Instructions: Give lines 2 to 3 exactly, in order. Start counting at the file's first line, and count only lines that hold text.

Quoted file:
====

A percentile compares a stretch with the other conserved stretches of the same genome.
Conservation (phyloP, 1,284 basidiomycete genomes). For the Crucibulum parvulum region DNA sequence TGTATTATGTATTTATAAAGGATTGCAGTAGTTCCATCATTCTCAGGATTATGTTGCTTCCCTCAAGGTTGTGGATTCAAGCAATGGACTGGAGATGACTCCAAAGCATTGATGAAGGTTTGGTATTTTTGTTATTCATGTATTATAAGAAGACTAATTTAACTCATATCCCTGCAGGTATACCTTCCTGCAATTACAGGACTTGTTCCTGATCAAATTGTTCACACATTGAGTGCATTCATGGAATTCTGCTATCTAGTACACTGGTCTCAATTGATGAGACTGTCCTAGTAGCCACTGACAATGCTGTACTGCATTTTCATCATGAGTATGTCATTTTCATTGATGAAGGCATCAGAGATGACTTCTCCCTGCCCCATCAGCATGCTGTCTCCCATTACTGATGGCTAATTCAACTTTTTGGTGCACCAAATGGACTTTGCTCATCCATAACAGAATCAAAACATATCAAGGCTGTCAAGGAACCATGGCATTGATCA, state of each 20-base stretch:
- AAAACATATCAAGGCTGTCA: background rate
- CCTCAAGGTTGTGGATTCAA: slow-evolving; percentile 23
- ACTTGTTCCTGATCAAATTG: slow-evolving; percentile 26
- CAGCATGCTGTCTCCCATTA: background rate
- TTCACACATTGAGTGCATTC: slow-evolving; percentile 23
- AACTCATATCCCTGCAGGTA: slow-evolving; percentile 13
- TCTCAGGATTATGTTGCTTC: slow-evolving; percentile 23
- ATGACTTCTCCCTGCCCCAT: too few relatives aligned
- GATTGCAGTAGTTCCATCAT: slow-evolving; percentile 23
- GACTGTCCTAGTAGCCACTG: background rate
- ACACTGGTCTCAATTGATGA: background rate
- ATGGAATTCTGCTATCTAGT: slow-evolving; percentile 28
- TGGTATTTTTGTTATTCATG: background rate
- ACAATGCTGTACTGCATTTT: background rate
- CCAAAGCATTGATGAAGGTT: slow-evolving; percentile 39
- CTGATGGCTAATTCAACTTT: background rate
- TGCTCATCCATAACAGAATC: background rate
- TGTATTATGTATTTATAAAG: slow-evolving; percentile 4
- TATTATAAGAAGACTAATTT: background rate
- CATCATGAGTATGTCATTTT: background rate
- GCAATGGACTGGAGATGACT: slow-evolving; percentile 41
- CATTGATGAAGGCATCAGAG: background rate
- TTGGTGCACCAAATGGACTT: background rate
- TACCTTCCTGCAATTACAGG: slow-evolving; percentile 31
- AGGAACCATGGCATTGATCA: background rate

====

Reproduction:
Conservation (phyloP, 1,284 basidiomycete genomes). For the Crucibulum parvulum region DNA sequence TGTATTATGTATTTATAAAGGATTGCAGTAGTTCCATCATTCTCAGGATTATGTTGCTTCCCTCAAGGTTGTGGATTCAAGCAATGGACTGGAGATGACTCCAAAGCATTGATGAAGGTTTGGTATTTTTGTTATTCATGTATTATAAGAAGACTAATTTAACTCATATCCCTGCAGGTATACCTTCCTGCAATTACAGGACTTGTTCCTGATCAAATTGTTCACACATTGAGTGCATTCATGGAATTCTGCTATCTAGTACACTGGTCTCAATTGATGAGACTGTCCTAGTAGCCACTGACAATGCTGTACTGCATTTTCATCATGAGTATGTCATTTTCATTGATGAAGGCATCAGAGATGACTTCTCCCTGCCCCATCAGCATGCTGTCTCCCATTACTGATGGCTAATTCAACTTTTTGGTGCACCAAATGGACTTTGCTCATCCATAACAGAATCAAAACATATCAAGGCTGTCAAGGAACCATGGCATTGATCA, state of each 20-base stretch:
- AAAACATATCAAGGCTGTCA: background rate